The Medical and Moral Issues of Treating Jehovah’s Witnesses

The Medical and Moral Issues of Treating Jehovah’s Witnesses

In 1870, Charles Taze Russell and others formed a group in Pittsburg, Pennsylvania to study the Bible. Russell disputed the traditions of mainstream Christianity and founded Zions Watchtower Tract Society which many Jehovah’s Witnesses live by to this day. In 1931 this group evolved into Jehovahs Witnesses to differentiate between the Watchtower Society and the true followers of Russell. Jehovah’s Witnesses have medical beliefs that differentiate them from other religions and are important to know when treating them as patients.

The Jehovah’s interpretation of the Bible is what makes them shun receiving blood transfusions. “In the Old Testament, Jehovah forbade as unclean, eating the blood of animals and likewise the blood of man. Blood transfusions is, in a technical sense, the ‘feeding’ of the body when disease or anemia lower the blood count and ‘starves’ the vital organs.” (Martin, 1974) The interpretation of the Bible clearly does not reference transfusions of blood, merely the eating of it. “Whatsoever soul it be that eateth any manner of blood, even that soul shall be cut off from his people” (Leviticus 7:27) According to the Watchtower the transfusion of human blood through the veins is like feeding the body through the mouth (Martin, 1974).

Jehovah Witnesses strongly believe that blood is representative of life and is sacred. One section of the Bible clearly demonstrates this belief, “Flesh with the life thereof, which is the blood thereof, shall ye not eat” (Genesis 9:4). It is through the interpretation of this scripture that makes Jehovah Witnesses value the soul of a person over a physical body. This can cause conflict and misunderstanding in a hospital where health care professionals are often trained to value the life of a physical being.

Jehovah’s Witnesses believe that when Armageddon comes that a select amount of people who have followed God’s laws will rise from the dead to spend eternity in heaven. The remainder of people who followed God’s laws but didn’t go to heaven will spend eternity in a paradise on earth. The people who have broken God’s laws will spend eternity in nothingness. This belief prevents Jehovah’s Witnesses from accepting blood transfusions because they view it as exchanging an eternity in heaven for a few years on earth.

Not only do Jehovah’s Witnesses refuse transfusions of whole blood, they also don’t accept the main four components of blood namely, red blood cells, white blood cells, platelets, or plasma. However, many individuals do make their own decisions regarding acceptance of immunoglobulin, hemoglobulin, and albumin based on their own interpretations. Preoperative blood collection or hemodilution that involve blood storage are not allowed. The majority of Jehovah’s Witnesses are against auto transfusion or predeposited blood because they believe blood removed from the body should be disposed of. Jehovah’s Witnesses don’t cite any Bible comments directly concerning organ transplants thereby, individually make decisions on whether to accept cornea, kidney, or other tissue transplants. They can have major surgery because they don’t have any objections to non-blood replacement fluids, electrocautery, or anesthesia. Also Jehovah’s Witnesses will allow use of heart, lung dialysis, or similar life sustaining equipment as long as extracorporeal circulation is uninterrupted.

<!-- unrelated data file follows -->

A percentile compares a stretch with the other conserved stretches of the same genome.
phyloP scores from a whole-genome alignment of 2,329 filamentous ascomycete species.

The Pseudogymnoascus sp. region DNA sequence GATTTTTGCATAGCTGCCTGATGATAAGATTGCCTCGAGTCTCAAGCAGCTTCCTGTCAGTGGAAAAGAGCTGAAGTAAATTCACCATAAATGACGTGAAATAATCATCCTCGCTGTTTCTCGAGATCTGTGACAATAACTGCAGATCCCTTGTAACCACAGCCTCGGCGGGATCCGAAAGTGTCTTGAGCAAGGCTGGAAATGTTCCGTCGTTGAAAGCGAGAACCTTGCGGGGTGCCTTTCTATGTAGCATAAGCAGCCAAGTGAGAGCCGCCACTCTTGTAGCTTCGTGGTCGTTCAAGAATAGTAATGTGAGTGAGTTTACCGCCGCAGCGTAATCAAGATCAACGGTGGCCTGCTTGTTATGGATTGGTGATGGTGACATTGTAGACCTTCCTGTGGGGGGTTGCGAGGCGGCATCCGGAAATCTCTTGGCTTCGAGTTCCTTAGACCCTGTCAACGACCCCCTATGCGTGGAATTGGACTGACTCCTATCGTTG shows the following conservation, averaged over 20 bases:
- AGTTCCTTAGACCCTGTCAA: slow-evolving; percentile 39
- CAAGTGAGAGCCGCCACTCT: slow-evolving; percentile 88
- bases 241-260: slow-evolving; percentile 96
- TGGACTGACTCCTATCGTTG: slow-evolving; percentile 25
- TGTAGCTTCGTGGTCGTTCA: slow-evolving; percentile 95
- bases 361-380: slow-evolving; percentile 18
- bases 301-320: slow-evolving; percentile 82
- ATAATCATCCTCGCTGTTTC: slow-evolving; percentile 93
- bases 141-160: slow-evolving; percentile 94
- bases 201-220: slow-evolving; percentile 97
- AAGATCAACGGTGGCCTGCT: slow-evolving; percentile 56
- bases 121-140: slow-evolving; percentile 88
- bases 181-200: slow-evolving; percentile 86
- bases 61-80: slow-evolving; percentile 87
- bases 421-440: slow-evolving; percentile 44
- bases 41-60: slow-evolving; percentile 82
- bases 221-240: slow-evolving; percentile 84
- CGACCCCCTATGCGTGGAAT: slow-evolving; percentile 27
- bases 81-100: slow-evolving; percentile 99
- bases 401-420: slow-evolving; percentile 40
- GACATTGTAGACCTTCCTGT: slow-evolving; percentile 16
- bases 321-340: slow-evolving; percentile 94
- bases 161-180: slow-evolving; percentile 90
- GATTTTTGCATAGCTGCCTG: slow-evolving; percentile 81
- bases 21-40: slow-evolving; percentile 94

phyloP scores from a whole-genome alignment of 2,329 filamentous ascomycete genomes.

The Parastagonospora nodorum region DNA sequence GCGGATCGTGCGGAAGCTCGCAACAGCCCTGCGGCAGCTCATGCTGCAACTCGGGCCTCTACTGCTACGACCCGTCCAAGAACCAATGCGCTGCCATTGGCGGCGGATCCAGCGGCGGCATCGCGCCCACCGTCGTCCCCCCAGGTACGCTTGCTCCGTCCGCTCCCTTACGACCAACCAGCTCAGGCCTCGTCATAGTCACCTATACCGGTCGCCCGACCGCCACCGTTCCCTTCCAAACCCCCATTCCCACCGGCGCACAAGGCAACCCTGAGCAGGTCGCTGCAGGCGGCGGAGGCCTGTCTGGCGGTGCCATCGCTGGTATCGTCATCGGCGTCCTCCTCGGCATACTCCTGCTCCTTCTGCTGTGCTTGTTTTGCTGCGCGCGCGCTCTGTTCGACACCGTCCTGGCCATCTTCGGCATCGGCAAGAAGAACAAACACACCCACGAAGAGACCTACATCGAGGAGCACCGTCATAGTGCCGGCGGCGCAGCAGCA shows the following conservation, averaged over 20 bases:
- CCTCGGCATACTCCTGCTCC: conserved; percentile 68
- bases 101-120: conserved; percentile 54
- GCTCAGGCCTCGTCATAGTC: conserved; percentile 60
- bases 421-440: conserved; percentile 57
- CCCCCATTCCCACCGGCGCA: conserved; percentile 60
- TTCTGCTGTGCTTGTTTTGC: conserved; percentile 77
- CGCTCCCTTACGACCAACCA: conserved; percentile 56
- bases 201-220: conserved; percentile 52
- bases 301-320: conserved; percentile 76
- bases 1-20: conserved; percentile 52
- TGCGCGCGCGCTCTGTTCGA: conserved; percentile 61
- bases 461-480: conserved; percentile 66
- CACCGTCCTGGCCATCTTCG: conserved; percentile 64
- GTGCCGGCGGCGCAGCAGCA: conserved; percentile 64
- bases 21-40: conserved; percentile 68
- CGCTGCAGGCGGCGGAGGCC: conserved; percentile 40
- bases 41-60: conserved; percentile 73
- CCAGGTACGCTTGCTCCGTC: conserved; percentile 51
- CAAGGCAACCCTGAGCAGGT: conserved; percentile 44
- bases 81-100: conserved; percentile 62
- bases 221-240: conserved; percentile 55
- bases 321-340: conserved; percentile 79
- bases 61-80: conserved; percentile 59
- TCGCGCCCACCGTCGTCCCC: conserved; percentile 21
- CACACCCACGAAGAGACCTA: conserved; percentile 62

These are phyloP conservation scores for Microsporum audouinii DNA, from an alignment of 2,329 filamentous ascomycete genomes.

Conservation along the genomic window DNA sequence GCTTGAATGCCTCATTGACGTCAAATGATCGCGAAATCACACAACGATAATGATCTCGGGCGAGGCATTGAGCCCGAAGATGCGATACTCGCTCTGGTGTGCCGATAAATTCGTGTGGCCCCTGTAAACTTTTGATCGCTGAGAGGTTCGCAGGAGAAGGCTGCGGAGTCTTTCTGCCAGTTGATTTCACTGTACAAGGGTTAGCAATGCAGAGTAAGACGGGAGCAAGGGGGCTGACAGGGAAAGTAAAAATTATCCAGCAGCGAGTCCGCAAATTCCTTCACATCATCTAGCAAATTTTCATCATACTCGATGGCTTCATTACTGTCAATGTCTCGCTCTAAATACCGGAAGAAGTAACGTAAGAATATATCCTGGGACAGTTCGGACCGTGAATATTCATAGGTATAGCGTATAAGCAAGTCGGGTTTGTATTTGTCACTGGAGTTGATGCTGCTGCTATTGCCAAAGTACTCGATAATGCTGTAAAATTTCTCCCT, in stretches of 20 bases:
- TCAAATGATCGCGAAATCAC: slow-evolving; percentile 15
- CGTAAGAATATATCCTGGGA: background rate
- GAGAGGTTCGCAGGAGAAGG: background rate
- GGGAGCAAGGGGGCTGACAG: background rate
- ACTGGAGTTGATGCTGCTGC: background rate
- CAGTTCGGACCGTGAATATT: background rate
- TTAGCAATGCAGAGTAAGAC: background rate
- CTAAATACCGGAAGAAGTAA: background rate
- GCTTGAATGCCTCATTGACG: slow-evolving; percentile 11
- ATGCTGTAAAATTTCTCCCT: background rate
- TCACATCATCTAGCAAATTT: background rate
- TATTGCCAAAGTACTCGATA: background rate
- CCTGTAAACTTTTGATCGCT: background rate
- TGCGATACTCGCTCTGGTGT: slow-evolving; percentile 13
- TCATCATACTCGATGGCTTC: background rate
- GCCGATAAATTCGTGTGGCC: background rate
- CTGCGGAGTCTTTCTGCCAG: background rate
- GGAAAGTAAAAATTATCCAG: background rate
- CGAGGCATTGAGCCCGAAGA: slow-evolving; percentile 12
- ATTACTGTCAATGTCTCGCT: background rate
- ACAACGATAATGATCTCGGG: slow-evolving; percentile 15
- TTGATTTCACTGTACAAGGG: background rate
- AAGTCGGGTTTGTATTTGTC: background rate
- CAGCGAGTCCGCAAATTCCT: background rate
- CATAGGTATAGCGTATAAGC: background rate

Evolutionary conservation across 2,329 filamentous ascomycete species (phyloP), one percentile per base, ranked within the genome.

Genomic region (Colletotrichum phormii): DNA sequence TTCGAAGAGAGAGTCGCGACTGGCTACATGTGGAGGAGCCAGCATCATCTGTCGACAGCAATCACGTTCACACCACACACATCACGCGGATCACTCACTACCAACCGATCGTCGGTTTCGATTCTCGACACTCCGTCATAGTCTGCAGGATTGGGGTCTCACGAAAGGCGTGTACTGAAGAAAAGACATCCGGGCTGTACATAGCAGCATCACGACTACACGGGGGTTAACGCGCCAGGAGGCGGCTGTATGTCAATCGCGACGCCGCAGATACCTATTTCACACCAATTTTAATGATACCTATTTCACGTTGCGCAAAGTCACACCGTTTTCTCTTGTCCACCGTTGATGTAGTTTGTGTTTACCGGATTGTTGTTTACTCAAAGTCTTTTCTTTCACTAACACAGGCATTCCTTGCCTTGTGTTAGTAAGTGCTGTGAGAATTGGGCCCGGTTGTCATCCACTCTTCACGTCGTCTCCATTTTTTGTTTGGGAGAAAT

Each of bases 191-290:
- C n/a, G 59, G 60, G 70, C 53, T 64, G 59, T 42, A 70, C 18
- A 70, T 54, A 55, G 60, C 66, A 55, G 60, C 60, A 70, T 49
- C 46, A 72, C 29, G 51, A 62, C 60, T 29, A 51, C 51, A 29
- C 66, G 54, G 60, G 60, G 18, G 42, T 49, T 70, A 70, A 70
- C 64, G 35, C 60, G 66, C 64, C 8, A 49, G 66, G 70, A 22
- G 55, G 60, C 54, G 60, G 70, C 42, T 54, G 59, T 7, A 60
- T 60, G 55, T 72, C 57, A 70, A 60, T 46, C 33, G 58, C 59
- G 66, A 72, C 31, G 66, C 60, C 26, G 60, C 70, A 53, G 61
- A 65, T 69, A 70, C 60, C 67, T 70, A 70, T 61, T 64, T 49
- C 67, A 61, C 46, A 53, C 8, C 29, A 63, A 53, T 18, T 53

It is taken for granted that parents have a voice in the care of their children, so parents need to be aware of risk-benefit potentials of surgery, radiation, or chemotherapy. Doctors and parents need to be in complete agreement concerning treatments of their ill children and that these treatments do not conflict with religious beliefs. The whole person needs to be treated without any violations of the family’s beliefs.

In treating Jehovah’s Witnesses the physicians often are faced with the challenge of treating a patient without using all of the modern medicine techniques that might go against the patients beliefs. Nontraditional treatments pose a medical challenge for physicians to develop alternate techniques in providing the best health care possible.

A recently developed fluorinated blood substitute called Fluosol-DA is in agreement with the beliefs of Jehovah’s Witnesses. Michael Debakey, MD commented “in the great majority of situations (involving Witnesses) the risk of operation without the use of blood transfusions is no greater than in those patients on whom we use blood transfusions.” This substitute is used as an alternative to blood transfusions without the use of biological blood.

When treating Jehovah’s Witnesses physicians should not fear lawsuits as Witnesses readily sign the American Medical Association form relieving them from liability. Most Jehovah’s Witnesses carry a medical alert card notifying health care providers of their religious beliefs and practices which offer protection to workers in the medical field. This document is prepared with legal and medical authorities to ensure the patient receives treatment without risk to licensure of medical professionals.

Sometimes a moral dilemma is created when it is evident treatments are necessary to preserve someone’s life and there seems to be no substitute available, how does a Hippocratic oath measure up to following someone’s religious beliefs? In many cases concerning family members of a Jehovah’s Witness there have been cases tried in court on patients rights in accordance with religious beliefs.